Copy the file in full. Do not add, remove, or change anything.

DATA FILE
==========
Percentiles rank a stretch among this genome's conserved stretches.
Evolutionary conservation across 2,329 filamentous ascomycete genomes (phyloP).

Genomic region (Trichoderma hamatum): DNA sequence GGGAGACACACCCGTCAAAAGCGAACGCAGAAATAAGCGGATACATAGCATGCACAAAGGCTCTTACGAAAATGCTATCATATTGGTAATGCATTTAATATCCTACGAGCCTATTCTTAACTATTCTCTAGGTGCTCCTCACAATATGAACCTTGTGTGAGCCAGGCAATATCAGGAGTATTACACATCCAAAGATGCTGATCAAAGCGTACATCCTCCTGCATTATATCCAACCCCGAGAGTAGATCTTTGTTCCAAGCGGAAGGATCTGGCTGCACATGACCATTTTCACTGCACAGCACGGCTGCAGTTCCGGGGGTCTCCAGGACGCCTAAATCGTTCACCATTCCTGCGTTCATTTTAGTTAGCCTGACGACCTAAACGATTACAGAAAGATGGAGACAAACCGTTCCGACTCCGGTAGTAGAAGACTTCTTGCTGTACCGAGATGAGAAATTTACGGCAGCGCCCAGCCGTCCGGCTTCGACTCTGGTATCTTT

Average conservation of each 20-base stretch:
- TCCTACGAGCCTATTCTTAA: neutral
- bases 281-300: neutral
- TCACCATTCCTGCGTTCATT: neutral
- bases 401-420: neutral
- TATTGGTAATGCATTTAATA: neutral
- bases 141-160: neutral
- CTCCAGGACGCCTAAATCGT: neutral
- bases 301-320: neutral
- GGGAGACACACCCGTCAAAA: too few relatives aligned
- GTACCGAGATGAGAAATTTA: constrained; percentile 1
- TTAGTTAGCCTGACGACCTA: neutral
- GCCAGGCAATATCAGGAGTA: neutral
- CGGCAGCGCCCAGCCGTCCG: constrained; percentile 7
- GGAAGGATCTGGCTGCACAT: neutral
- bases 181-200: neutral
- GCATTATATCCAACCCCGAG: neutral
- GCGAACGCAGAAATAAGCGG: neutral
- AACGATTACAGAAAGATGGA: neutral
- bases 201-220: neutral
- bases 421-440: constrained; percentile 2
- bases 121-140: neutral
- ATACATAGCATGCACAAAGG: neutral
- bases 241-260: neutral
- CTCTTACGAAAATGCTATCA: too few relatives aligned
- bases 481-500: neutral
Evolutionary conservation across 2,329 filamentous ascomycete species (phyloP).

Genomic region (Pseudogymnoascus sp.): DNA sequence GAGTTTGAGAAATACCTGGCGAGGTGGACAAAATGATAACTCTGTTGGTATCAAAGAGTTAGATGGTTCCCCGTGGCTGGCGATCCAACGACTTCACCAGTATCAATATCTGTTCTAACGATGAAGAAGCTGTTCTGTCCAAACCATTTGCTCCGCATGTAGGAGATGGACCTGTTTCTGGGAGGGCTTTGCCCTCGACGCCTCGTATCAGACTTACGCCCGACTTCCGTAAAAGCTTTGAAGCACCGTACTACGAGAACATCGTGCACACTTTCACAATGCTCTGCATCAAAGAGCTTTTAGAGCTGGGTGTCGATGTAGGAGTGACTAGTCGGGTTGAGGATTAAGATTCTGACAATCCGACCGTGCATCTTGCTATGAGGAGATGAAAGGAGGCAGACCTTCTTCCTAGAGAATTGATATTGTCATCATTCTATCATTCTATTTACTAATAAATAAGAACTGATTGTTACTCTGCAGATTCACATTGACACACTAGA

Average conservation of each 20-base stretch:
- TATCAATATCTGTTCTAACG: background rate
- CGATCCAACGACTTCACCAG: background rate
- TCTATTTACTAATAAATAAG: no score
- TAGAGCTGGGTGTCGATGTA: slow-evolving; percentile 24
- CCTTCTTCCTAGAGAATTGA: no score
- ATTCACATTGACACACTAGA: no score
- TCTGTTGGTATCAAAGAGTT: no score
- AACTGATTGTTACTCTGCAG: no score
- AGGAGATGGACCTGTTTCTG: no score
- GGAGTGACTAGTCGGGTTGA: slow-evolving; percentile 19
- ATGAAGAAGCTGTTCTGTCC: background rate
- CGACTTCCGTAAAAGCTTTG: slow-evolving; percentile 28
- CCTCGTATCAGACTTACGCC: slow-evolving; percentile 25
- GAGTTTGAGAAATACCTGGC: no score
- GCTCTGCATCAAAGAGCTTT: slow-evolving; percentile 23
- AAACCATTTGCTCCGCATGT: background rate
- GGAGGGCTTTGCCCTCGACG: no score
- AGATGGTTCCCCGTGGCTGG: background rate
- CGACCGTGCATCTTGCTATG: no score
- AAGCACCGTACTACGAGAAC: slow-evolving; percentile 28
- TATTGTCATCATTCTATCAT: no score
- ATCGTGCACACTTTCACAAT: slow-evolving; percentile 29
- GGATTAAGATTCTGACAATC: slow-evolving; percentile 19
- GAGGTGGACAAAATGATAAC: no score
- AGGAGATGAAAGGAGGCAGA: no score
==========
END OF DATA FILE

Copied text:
Percentiles rank a stretch among this genome's conserved stretches.
Evolutionary conservation across 2,329 filamentous ascomycete genomes (phyloP).

Genomic region (Trichoderma hamatum): DNA sequence GGGAGACACACCCGTCAAAAGCGAACGCAGAAATAAGCGGATACATAGCATGCACAAAGGCTCTTACGAAAATGCTATCATATTGGTAATGCATTTAATATCCTACGAGCCTATTCTTAACTATTCTCTAGGTGCTCCTCACAATATGAACCTTGTGTGAGCCAGGCAATATCAGGAGTATTACACATCCAAAGATGCTGATCAAAGCGTACATCCTCCTGCATTATATCCAACCCCGAGAGTAGATCTTTGTTCCAAGCGGAAGGATCTGGCTGCACATGACCATTTTCACTGCACAGCACGGCTGCAGTTCCGGGGGTCTCCAGGACGCCTAAATCGTTCACCATTCCTGCGTTCATTTTAGTTAGCCTGACGACCTAAACGATTACAGAAAGATGGAGACAAACCGTTCCGACTCCGGTAGTAGAAGACTTCTTGCTGTACCGAGATGAGAAATTTACGGCAGCGCCCAGCCGTCCGGCTTCGACTCTGGTATCTTT

Average conservation of each 20-base stretch:
- TCCTACGAGCCTATTCTTAA: neutral
- bases 281-300: neutral
- TCACCATTCCTGCGTTCATT: neutral
- bases 401-420: neutral
- TATTGGTAATGCATTTAATA: neutral
- bases 141-160: neutral
- CTCCAGGACGCCTAAATCGT: neutral
- bases 301-320: neutral
- GGGAGACACACCCGTCAAAA: too few relatives aligned
- GTACCGAGATGAGAAATTTA: constrained; percentile 1
- TTAGTTAGCCTGACGACCTA: neutral
- GCCAGGCAATATCAGGAGTA: neutral
- CGGCAGCGCCCAGCCGTCCG: constrained; percentile 7
- GGAAGGATCTGGCTGCACAT: neutral
- bases 181-200: neutral
- GCATTATATCCAACCCCGAG: neutral
- GCGAACGCAGAAATAAGCGG: neutral
- AACGATTACAGAAAGATGGA: neutral
- bases 201-220: neutral
- bases 421-440: constrained; percentile 2
- bases 121-140: neutral
- ATACATAGCATGCACAAAGG: neutral
- bases 241-260: neutral
- CTCTTACGAAAATGCTATCA: too few relatives aligned
- bases 481-500: neutral
Evolutionary conservation across 2,329 filamentous ascomycete species (phyloP).

Genomic region (Pseudogymnoascus sp.): DNA sequence GAGTTTGAGAAATACCTGGCGAGGTGGACAAAATGATAACTCTGTTGGTATCAAAGAGTTAGATGGTTCCCCGTGGCTGGCGATCCAACGACTTCACCAGTATCAATATCTGTTCTAACGATGAAGAAGCTGTTCTGTCCAAACCATTTGCTCCGCATGTAGGAGATGGACCTGTTTCTGGGAGGGCTTTGCCCTCGACGCCTCGTATCAGACTTACGCCCGACTTCCGTAAAAGCTTTGAAGCACCGTACTACGAGAACATCGTGCACACTTTCACAATGCTCTGCATCAAAGAGCTTTTAGAGCTGGGTGTCGATGTAGGAGTGACTAGTCGGGTTGAGGATTAAGATTCTGACAATCCGACCGTGCATCTTGCTATGAGGAGATGAAAGGAGGCAGACCTTCTTCCTAGAGAATTGATATTGTCATCATTCTATCATTCTATTTACTAATAAATAAGAACTGATTGTTACTCTGCAGATTCACATTGACACACTAGA

Average conservation of each 20-base stretch:
- TATCAATATCTGTTCTAACG: background rate
- CGATCCAACGACTTCACCAG: background rate
- TCTATTTACTAATAAATAAG: no score
- TAGAGCTGGGTGTCGATGTA: slow-evolving; percentile 24
- CCTTCTTCCTAGAGAATTGA: no score
- ATTCACATTGACACACTAGA: no score
- TCTGTTGGTATCAAAGAGTT: no score
- AACTGATTGTTACTCTGCAG: no score
- AGGAGATGGACCTGTTTCTG: no score
- GGAGTGACTAGTCGGGTTGA: slow-evolving; percentile 19
- ATGAAGAAGCTGTTCTGTCC: background rate
- CGACTTCCGTAAAAGCTTTG: slow-evolving; percentile 28
- CCTCGTATCAGACTTACGCC: slow-evolving; percentile 25
- GAGTTTGAGAAATACCTGGC: no score
- GCTCTGCATCAAAGAGCTTT: slow-evolving; percentile 23
- AAACCATTTGCTCCGCATGT: background rate
- GGAGGGCTTTGCCCTCGACG: no score
- AGATGGTTCCCCGTGGCTGG: background rate
- CGACCGTGCATCTTGCTATG: no score
- AAGCACCGTACTACGAGAAC: slow-evolving; percentile 28
- TATTGTCATCATTCTATCAT: no score
- ATCGTGCACACTTTCACAAT: slow-evolving; percentile 29
- GGATTAAGATTCTGACAATC: slow-evolving; percentile 19
- GAGGTGGACAAAATGATAAC: no score
- AGGAGATGAAAGGAGGCAGA: no score